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NDP, PCs claim 'culture of secrecy' at Correctional Services hurts guards, inmates

TORONTO - A culture of secrecy prevails at Ontario's Ministry of Correctional Services while conditions in the province's jails get worse for inmates and staff alike, the opposition parties charged Wednesday.

TORONTO - A culture of secrecy prevails at Ontario's Ministry of Correctional Services while conditions in the province's jails get worse for inmates and staff alike, the opposition parties charged Wednesday.

Problems with overcrowding, inmates suffering from mental health issues, and drug and alcohol abuse have all been on the increase, but the ministry remains reluctant to explain its decisions or policies, complained the Progressive Conservatives and New Democrats.

"This is the ministry of secrecy," said Opposition corrections critic Garfield Dunlop.

New Democrat France Gelinas said "it is like pulling teeth to try to get any information" out of the Correctional Services Ministry.

"There's a culture of secrecy, a culture of machismo, that is associated with the correctional services that is so detrimental at multiple levels," said Gelinas.

"It prevents us from identifying the problems clearly, prevents us from moving on with innovative ideas that would help."

There are about 8,800 inmates, including about 600 women, in Ontario's 31 jails, correctional and detention centres, but 80 per cent serve sentences of three months or less, and half serve only one month or less.

There has been a huge shift in the inmate populations, with 70 per cent on remand instead of being sentenced offenders. That's a 180 degree change in 10 years, and the trend is expected to intensify.

A report entitled the Changing Face of Corrections was given to federal and provincial justice ministers over a year ago, but still hasn't been released to the public.

Correctional Services Minister Rick Bartolucci was not available for comment, but a spokeswoman said the ministry was still reviewing the report. No decision has yet been made as to whether to release it to the public or the legislature's public accounts committee, she added.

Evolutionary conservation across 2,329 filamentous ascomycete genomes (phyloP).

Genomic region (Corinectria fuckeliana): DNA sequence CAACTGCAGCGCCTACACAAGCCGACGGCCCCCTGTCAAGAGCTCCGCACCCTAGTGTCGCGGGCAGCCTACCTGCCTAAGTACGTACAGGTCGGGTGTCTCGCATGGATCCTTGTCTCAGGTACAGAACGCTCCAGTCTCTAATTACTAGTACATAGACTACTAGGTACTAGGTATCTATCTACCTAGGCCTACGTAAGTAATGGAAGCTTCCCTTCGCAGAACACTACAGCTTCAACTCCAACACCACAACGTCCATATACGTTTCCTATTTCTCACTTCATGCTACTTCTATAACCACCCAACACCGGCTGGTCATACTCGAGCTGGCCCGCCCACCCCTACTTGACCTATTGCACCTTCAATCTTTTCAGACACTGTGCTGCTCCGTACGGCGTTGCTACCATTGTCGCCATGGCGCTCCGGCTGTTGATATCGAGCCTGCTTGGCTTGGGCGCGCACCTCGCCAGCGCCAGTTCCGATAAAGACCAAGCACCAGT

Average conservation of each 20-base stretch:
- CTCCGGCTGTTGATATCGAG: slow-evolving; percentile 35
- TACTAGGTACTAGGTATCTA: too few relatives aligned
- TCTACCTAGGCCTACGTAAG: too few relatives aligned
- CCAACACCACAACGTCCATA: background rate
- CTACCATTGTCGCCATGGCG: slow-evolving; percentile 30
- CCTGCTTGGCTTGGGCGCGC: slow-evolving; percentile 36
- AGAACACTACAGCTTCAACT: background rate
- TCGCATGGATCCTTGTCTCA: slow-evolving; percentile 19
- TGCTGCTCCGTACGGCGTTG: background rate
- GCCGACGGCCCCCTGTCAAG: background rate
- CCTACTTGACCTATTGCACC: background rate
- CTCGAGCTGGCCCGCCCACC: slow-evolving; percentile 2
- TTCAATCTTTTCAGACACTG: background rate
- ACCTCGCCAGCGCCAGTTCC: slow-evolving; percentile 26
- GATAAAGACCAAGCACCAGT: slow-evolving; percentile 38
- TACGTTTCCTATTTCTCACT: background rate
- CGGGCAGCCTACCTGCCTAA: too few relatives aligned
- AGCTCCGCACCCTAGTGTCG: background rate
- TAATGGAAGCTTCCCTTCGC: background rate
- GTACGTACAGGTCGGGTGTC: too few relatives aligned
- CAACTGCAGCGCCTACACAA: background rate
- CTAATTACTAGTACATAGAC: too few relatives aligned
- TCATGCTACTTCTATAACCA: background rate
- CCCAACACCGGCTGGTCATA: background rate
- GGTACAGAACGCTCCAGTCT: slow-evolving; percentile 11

The committee found 11 of the provincial jails and detention centres operate at up to 135 per cent capacity, raising concerns about overcrowding and safety risks to inmates and staff.

It also found the ministry has refused to implement random tests for drugs and alcohol in jails, even though there were more than 50 drug or alcohol-related deaths in the institutions in nine years.

"Instead of random drug testing, the ministry will be seeking to prevent the illicit substances from entering the institutions through prevention, education and enforcement initiatives," read the committee's report.

"I think that's a cop out," said Dunlop. "They have to do random testing, there's no question about it."

The ministry spent more than $400 million trying to reduce costs from $120 per inmate per day to $75, but failed to meet that target.

It also tried to save $60 million a year and close 2,000 beds by diverting inmates to community supervision. Instead the number of daily inmates grew by almost 1,000.

"Something led us to make those investments, and it failed," said Gelinas. "We have to look back and learn from this so we know how the decisions are being made, but they will not share their decision making process with us."

Only 100 low-risk offenders are serving their sentence at home with electronic ankle bracelets instead of the planned 800, and even then there's no data to show contracting out that program to the Salvation Army is actually working well.

The proportion of inmates with mental-health problems has jumped to 36 per cent since the province started closing the last of the large institutions that housed them, even though the ministry has spent $50 million to keep the mentally ill out of jails.

"That's a failing program as well," said Dunlop. "Fifty million bucks is the price of building a new jail, and the number of people with mental illness (in custody) is going up, not down."

Problems with guards calling in sick have been well documented. The ministry believes up to 40 per cent of correctional officers are abusing their sick days, a situation that costs an extra $20 million a year for replacement workers and overtime.

Dunlop called correctional officers the "poor cousins" of police, firefighters and even Ontario Society for the Prevention of Cruelty to Animals officers who also fall under the ministry's umbrella, and said they get no respect from inmates or politicians.

"They have one dirty job," he said. "They have this very, very bad environment to work in."

The province will be adding approximately 2,000 new inmate beds at two new correctional centres, a large one in Toronto with over 1,650 beds and a smaller one in Windsor to house 350 inmates.